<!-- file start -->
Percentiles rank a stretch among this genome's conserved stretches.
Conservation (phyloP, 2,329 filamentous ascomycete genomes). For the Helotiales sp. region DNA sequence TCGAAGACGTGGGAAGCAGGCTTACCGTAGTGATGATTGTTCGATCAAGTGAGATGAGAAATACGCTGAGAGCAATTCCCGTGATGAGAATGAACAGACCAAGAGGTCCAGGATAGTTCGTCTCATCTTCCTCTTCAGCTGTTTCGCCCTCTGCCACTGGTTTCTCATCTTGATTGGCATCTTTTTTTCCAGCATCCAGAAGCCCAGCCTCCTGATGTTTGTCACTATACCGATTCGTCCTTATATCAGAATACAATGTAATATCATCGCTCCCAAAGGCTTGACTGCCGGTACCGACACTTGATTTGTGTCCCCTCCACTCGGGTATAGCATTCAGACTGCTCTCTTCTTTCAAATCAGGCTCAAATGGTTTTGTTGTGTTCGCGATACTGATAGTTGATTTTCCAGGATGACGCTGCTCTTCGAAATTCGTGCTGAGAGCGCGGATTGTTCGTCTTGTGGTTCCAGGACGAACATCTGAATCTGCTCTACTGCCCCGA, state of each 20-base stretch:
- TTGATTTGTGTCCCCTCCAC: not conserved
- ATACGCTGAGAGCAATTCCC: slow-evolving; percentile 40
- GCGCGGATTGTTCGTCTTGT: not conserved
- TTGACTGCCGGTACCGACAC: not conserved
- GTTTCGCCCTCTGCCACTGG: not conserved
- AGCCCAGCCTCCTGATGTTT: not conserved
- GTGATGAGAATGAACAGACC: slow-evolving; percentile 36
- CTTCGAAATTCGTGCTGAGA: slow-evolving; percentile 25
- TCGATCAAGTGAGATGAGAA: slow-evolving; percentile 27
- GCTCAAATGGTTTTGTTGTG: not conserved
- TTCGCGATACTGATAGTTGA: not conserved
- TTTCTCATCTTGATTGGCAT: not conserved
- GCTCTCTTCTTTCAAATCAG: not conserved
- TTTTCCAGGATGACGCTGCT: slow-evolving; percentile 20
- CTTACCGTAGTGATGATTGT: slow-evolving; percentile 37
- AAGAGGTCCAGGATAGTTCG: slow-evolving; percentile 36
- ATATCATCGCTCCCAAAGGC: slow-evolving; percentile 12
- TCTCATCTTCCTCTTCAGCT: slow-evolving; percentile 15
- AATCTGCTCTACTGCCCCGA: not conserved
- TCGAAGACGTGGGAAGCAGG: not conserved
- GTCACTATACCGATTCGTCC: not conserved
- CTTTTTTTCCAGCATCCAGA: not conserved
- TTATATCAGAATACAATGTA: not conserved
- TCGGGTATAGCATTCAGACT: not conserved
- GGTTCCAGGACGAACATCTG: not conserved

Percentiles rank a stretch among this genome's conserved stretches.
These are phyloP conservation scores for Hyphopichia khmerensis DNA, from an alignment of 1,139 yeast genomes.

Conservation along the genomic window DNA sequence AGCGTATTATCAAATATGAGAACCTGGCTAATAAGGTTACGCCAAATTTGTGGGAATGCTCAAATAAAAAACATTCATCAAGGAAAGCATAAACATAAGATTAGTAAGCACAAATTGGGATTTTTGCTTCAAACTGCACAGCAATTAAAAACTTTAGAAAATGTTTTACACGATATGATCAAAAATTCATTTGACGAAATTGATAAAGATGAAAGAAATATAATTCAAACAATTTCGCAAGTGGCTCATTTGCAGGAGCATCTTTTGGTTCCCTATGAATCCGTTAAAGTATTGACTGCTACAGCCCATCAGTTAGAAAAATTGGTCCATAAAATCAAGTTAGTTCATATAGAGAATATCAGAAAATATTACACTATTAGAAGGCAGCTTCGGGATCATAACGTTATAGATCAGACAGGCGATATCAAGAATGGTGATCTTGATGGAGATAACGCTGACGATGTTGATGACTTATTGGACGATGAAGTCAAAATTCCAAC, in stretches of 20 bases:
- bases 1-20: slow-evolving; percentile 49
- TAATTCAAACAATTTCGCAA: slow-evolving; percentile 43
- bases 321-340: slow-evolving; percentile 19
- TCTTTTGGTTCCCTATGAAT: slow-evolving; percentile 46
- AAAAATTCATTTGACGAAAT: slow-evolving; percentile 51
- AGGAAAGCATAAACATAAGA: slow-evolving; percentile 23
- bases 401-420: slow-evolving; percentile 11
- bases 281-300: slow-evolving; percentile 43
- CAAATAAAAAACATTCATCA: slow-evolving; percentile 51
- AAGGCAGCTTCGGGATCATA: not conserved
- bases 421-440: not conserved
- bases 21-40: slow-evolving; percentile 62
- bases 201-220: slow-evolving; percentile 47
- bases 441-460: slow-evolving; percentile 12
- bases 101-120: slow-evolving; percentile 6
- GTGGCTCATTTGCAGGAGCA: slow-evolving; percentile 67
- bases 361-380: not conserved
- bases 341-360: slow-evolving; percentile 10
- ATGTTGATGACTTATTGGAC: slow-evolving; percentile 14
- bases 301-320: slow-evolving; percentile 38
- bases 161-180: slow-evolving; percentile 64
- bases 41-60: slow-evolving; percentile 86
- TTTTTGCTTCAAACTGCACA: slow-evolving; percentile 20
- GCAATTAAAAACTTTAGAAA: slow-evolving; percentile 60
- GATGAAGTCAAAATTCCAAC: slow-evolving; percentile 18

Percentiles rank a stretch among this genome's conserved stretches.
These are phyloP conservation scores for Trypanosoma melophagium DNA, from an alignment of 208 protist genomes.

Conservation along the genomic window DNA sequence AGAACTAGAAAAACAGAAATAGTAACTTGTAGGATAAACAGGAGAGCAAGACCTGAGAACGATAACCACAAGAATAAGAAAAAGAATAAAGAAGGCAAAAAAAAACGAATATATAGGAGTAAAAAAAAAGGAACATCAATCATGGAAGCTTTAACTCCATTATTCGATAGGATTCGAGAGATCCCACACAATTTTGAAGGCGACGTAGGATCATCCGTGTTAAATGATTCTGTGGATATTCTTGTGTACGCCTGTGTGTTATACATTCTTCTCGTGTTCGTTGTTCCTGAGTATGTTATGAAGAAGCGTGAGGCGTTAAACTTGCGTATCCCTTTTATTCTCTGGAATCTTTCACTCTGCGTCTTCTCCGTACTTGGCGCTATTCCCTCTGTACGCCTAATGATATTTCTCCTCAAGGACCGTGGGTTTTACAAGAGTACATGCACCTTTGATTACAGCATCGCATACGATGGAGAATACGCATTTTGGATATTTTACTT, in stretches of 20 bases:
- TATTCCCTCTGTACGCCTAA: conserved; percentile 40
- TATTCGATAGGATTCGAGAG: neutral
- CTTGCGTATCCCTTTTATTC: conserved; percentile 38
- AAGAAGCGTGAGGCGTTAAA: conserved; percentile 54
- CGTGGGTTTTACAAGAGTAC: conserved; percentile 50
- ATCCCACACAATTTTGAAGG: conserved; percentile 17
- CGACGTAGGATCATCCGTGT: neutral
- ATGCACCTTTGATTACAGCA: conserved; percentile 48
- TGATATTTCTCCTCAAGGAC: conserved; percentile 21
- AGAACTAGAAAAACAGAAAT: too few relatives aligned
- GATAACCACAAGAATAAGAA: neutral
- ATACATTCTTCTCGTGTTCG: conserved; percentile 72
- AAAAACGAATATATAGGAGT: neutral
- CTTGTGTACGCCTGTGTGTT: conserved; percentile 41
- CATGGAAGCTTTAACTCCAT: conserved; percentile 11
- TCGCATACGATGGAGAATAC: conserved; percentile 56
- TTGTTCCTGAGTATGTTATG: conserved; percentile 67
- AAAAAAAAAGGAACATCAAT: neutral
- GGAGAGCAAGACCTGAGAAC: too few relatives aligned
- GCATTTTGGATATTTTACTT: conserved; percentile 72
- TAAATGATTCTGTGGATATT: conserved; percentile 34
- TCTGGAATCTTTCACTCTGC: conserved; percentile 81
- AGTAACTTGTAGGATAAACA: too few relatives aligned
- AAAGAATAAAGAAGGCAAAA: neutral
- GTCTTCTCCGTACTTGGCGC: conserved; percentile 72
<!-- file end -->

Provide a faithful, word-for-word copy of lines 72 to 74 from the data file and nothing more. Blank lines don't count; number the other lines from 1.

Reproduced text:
- CTTGTGTACGCCTGTGTGTT: conserved; percentile 41
- CATGGAAGCTTTAACTCCAT: conserved; percentile 11
- TCGCATACGATGGAGAATAC: conserved; percentile 56